Members of the Church of Jesus Christ of Latter-day Saints are commonly referred to as Mormons. In recent times, there has been confusion because some groups which splintered off the official church have taken on names similar to the name of the original Church of Jesus Christ of Latter-day Saints. In addition, these groups have some common history prior to the time they broke away from the main church and they share common scriptures. Many of these splinter groups practice polygamy.
Purpose of the Site
The Church has a series of thirteen statements of belief known as the Articles of Faith, which were written by Joseph Smith. Included is the following:
11 We claim the privilege of worshiping Almighty God according to the dictates of our own conscience, and allow all men the same privilege, let them worship how, where, or what they may.
The purpose of this site is not to disparage the beliefs of another faith, nor is it to enter into the current political or legal debates concerning groups practicing polygamy. Its purpose is entirely to help clarify that The Church of Jesus Christ of Latter-day Saints is not associated in any way with the polygamist religions, and that indeed, our leadership, our lifestyles, and many of our beliefs are entirely different. Polygamist groups aren’t directed in any way by our church or recognized by them as a legitimate form of “Mormonism.” This site will help you learn who the Mormons of today are and how they live, worship, and believe.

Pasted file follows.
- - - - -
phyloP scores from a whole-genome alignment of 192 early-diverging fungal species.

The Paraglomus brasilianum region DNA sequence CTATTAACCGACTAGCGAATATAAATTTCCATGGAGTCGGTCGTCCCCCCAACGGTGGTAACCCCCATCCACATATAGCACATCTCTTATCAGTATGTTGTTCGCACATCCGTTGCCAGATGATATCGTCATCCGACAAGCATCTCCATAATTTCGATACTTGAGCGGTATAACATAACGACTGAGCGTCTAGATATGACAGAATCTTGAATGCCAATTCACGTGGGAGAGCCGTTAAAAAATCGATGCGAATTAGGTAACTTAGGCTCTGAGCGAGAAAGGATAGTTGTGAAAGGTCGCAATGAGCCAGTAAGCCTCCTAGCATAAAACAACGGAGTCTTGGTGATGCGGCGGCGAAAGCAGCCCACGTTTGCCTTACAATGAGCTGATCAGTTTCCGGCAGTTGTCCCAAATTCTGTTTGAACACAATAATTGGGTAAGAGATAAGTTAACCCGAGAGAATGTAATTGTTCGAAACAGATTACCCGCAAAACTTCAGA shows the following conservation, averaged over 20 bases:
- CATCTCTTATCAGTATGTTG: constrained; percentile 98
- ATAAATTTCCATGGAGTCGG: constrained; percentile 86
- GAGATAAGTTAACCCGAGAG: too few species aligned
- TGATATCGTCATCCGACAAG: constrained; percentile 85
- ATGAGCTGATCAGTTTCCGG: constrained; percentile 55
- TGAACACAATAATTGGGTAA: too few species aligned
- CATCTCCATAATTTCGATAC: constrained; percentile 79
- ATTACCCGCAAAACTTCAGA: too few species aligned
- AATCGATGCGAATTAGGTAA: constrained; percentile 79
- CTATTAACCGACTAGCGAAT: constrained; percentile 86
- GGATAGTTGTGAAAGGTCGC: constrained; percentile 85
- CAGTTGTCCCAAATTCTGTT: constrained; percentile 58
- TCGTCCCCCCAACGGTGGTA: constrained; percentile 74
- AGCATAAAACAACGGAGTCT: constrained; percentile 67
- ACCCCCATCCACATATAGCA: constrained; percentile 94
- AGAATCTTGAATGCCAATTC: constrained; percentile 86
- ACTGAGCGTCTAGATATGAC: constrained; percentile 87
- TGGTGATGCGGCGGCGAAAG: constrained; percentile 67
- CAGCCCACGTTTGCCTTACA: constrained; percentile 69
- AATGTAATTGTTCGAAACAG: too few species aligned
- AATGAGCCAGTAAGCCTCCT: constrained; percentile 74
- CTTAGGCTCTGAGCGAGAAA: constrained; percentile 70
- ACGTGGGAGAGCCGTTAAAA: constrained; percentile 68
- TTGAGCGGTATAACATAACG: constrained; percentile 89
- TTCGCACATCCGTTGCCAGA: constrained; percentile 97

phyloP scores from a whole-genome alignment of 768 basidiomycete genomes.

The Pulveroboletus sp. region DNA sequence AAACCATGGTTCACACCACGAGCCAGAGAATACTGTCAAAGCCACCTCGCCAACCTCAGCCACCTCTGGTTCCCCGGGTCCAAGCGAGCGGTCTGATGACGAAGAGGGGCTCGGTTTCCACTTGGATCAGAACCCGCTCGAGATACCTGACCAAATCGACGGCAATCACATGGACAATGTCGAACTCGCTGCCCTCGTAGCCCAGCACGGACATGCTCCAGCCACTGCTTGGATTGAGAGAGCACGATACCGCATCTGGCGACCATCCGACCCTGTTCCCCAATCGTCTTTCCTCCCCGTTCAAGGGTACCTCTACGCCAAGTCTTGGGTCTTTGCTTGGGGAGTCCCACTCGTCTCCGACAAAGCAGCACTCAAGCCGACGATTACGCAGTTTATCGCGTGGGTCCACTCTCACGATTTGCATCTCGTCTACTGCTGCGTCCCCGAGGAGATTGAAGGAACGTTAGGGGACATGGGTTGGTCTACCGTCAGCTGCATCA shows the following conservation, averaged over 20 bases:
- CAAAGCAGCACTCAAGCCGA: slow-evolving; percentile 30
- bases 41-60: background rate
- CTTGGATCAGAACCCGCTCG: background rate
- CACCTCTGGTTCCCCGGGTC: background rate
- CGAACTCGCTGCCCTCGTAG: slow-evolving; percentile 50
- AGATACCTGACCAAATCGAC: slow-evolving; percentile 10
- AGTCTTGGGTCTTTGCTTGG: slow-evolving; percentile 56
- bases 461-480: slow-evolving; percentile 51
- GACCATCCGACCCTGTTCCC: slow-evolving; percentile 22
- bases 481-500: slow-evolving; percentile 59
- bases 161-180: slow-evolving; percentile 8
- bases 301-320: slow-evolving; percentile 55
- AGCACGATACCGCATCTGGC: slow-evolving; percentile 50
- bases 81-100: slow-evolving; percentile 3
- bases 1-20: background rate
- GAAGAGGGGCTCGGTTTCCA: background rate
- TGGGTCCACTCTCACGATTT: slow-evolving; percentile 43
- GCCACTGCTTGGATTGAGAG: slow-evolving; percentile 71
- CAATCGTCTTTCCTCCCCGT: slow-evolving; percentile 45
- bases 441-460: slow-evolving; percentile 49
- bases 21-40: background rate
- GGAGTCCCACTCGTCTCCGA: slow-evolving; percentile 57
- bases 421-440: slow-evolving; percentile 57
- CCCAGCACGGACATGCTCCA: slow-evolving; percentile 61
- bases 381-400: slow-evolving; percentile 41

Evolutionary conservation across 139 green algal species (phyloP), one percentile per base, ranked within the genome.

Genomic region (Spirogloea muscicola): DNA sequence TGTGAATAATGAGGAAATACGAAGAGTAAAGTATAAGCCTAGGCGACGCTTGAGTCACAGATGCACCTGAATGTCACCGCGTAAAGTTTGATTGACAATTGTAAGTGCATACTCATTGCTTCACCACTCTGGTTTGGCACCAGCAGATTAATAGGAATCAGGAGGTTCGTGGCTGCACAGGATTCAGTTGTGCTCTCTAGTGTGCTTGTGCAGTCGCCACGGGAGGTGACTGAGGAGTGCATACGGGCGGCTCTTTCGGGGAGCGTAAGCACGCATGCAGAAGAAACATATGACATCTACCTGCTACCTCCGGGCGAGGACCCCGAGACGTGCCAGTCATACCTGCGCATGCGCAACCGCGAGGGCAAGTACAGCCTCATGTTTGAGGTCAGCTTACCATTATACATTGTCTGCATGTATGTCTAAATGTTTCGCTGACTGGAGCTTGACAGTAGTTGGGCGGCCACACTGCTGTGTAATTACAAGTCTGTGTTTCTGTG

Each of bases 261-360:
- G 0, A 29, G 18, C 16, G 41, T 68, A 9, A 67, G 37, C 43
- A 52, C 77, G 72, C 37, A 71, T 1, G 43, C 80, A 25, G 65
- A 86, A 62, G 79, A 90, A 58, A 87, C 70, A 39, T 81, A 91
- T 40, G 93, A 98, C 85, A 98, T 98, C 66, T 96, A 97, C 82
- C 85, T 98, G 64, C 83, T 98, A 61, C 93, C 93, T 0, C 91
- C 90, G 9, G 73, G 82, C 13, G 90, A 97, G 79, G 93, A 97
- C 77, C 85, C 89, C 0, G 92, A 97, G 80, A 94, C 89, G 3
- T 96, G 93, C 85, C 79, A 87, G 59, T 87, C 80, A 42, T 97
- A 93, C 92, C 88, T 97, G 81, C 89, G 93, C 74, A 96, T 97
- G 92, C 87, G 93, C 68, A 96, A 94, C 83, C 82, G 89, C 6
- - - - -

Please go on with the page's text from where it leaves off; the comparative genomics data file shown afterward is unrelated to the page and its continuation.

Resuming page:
Official Church Policy on Polygamy:
From the official church website, LDS.org:
“The family is ordained of God. Marriage between man and woman is essential to His eternal plan. At certain times and for His specific purposes, God, through His prophets, has directed the practice of plural marriage (sometimes called polygamy), which means one man having more than one living wife at the same time. In obedience to direction from God, Latter-day Saints followed this practice for about 50 years during the 1800s but officially ceased the practice of such marriages after the Manifesto was issued by President Woodruff in 1890. Since that time, plural marriage has not been approved by The Church of Jesus Christ of Latter-day Saints and any member adopting this practice is subject to losing his or her membership in the Church.”
Watch Gordon B. Hinckley speak on Polygamy
Today’s church members are not polygamists. Any member who decides to begin practicing polygamy loses church membership. You will find members of the Church in nearly every community, living in your neighborhood, teaching in your schools, working in your local businesses, and playing with your children. They are not distinguished by their clothing, which is modest, but modern. They aren’t distinguished by their hair, which they wear any way they like. Their marriages resemble those of others in their community—one spouse, and a firm commitment to family life. They are happy, trustworthy, fun-loving, educated, involved, normal people.